A recent study review performed by a group of researchers from the Cochrane Vascular Group updated findings of a review first published in 2006 about the possibility that air travel can increase the risks of developing deep vein thrombosis. The new review studied the possibility that compression stockings can reduce the risks.
Compression stockings are often called “flight socks” when worn during an airplane flight. During the past few years, there has been an increased interest as to whether wearing these stockings can reduce the risk of DVT.
The study included 11 trials with 2,906 participants. Another nine trials with another 2,637 participants where also studied. During the trials, about half of the study participants were randomly selected to wear compression stockings during flights that lasted a minimum of five hours. None of the participating passengers developed symptoms of DVT, and no serious medical events such as pulmonary embolisms were noted.
Study and Results of Compression Stockings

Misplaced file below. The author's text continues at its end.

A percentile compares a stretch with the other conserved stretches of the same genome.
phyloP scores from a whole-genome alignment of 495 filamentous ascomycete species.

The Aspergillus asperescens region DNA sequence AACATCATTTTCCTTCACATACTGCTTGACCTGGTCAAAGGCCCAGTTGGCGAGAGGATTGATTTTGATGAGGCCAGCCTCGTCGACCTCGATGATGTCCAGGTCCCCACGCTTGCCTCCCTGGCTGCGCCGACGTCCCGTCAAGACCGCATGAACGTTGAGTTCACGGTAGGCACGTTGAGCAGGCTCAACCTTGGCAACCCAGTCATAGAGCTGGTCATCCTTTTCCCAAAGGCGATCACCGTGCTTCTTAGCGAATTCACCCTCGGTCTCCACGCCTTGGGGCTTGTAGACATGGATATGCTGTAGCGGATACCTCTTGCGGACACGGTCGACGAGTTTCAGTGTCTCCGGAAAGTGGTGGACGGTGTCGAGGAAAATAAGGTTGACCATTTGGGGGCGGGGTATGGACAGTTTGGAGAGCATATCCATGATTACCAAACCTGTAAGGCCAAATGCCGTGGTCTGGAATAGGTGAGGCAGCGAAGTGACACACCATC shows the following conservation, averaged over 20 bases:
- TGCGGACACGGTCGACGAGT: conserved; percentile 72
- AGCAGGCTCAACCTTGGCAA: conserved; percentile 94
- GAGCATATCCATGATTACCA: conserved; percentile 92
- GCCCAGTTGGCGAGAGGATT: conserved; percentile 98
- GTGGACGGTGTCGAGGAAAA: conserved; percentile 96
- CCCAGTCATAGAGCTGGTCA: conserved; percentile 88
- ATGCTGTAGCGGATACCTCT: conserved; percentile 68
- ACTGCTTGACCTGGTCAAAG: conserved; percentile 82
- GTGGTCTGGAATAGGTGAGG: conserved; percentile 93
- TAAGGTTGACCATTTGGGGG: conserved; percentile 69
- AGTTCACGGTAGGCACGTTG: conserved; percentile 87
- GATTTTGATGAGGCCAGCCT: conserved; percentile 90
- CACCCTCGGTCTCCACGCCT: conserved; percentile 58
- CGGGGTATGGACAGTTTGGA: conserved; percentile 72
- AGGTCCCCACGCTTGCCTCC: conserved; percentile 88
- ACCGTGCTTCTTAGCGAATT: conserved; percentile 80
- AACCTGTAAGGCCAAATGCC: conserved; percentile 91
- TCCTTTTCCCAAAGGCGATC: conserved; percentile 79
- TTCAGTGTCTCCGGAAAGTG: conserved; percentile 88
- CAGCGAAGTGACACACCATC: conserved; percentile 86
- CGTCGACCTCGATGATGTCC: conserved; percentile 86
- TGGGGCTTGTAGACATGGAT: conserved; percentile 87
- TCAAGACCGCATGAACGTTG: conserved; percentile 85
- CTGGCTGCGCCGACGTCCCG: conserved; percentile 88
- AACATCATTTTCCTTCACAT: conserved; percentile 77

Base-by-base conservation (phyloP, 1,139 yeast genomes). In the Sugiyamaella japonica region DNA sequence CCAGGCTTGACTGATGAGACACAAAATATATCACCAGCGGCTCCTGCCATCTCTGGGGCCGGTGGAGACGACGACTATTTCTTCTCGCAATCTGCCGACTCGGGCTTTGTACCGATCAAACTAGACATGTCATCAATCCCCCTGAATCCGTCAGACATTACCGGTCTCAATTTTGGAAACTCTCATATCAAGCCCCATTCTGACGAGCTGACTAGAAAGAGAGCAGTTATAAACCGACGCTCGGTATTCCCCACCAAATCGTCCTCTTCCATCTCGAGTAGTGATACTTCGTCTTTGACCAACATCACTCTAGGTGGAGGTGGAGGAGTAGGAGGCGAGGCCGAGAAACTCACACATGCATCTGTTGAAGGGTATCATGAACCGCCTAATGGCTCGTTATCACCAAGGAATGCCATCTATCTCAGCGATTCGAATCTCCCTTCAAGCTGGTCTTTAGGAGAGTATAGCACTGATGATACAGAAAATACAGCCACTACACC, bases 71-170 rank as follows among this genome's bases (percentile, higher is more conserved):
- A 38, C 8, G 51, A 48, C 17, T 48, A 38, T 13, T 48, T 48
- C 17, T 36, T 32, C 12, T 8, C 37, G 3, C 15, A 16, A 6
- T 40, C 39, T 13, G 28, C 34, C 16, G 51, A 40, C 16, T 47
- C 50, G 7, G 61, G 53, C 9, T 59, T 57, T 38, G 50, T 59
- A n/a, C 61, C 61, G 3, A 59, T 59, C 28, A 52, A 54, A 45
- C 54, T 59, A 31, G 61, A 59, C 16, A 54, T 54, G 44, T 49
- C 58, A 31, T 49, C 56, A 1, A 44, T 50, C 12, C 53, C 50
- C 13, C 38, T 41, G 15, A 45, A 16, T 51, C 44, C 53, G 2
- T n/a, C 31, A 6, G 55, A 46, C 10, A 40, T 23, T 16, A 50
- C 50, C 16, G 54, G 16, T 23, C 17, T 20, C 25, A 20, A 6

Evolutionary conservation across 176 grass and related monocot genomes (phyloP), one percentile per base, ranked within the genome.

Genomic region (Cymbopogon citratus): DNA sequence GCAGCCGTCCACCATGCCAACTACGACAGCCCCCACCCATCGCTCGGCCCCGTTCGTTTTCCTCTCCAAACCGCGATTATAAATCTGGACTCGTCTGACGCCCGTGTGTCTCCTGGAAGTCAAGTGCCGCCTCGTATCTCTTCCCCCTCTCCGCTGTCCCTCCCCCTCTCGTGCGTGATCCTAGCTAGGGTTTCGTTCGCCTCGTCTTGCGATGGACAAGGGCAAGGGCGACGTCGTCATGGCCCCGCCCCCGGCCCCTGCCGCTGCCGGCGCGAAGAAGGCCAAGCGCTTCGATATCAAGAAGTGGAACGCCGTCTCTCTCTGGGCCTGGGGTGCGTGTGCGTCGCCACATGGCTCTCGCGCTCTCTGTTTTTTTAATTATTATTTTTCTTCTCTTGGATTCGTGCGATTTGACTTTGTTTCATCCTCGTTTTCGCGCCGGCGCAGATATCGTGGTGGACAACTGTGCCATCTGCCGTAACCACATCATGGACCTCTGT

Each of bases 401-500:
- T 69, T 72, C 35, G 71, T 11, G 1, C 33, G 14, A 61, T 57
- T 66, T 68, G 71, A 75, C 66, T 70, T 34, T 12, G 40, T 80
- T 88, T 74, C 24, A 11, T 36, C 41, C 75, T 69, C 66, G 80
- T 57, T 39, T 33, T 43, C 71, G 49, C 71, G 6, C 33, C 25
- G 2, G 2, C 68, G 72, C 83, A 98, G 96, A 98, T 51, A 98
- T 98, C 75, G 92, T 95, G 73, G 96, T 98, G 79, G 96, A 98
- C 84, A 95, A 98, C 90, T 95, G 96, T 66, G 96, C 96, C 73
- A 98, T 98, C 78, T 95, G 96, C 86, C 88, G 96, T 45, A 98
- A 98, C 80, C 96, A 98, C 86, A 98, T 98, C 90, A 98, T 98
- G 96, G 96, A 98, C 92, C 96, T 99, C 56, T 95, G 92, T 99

During the study, each passenger was assessed after the flight to determine if any problems with circulation in the legs occurred. It was found that wearing compression garments had the results of a reduction in symptomless DVT among the group who were wearing the stockings as compared to those who did not.
It was found that the study subjects who wore the stockings suffered less swelling in their legs, and fewer passenger developed superficial thrombosis. Additionally, researchers stated that the stockings were well tolerated by the wearers.
The evidence provided by the study shows that overall those wearing compression stockings develop fewer symptomless DVT occurrences, along with less leg swelling. The study stated that there is moderate level evidence that superficial vein thrombosis may be reduced.
The study also stated that assessing the effects of compression stockings on pulmonary embolism, symptomatic DVT, or death could not be formed because no such events happened during the study. Researchers stated that random trials to include these effects would need to involve a very large number of subjects.
Overall, the findings outline the fact that most people have a very low chance of developing DVT symptoms through airline travel, even if they are in higher risk categories. The study basically has “indirect” evidence that compression stockings may provide some protection.
If you would like more information on the effect of compression garments on vein disease and issues, or have any questions or concerns about your vein health, please call us to schedule a consultation. http://www.cochrane.org/CD004002/PVD_compression-stockings-preventing-deep-vein-thrombosis-dvt-airline-passengers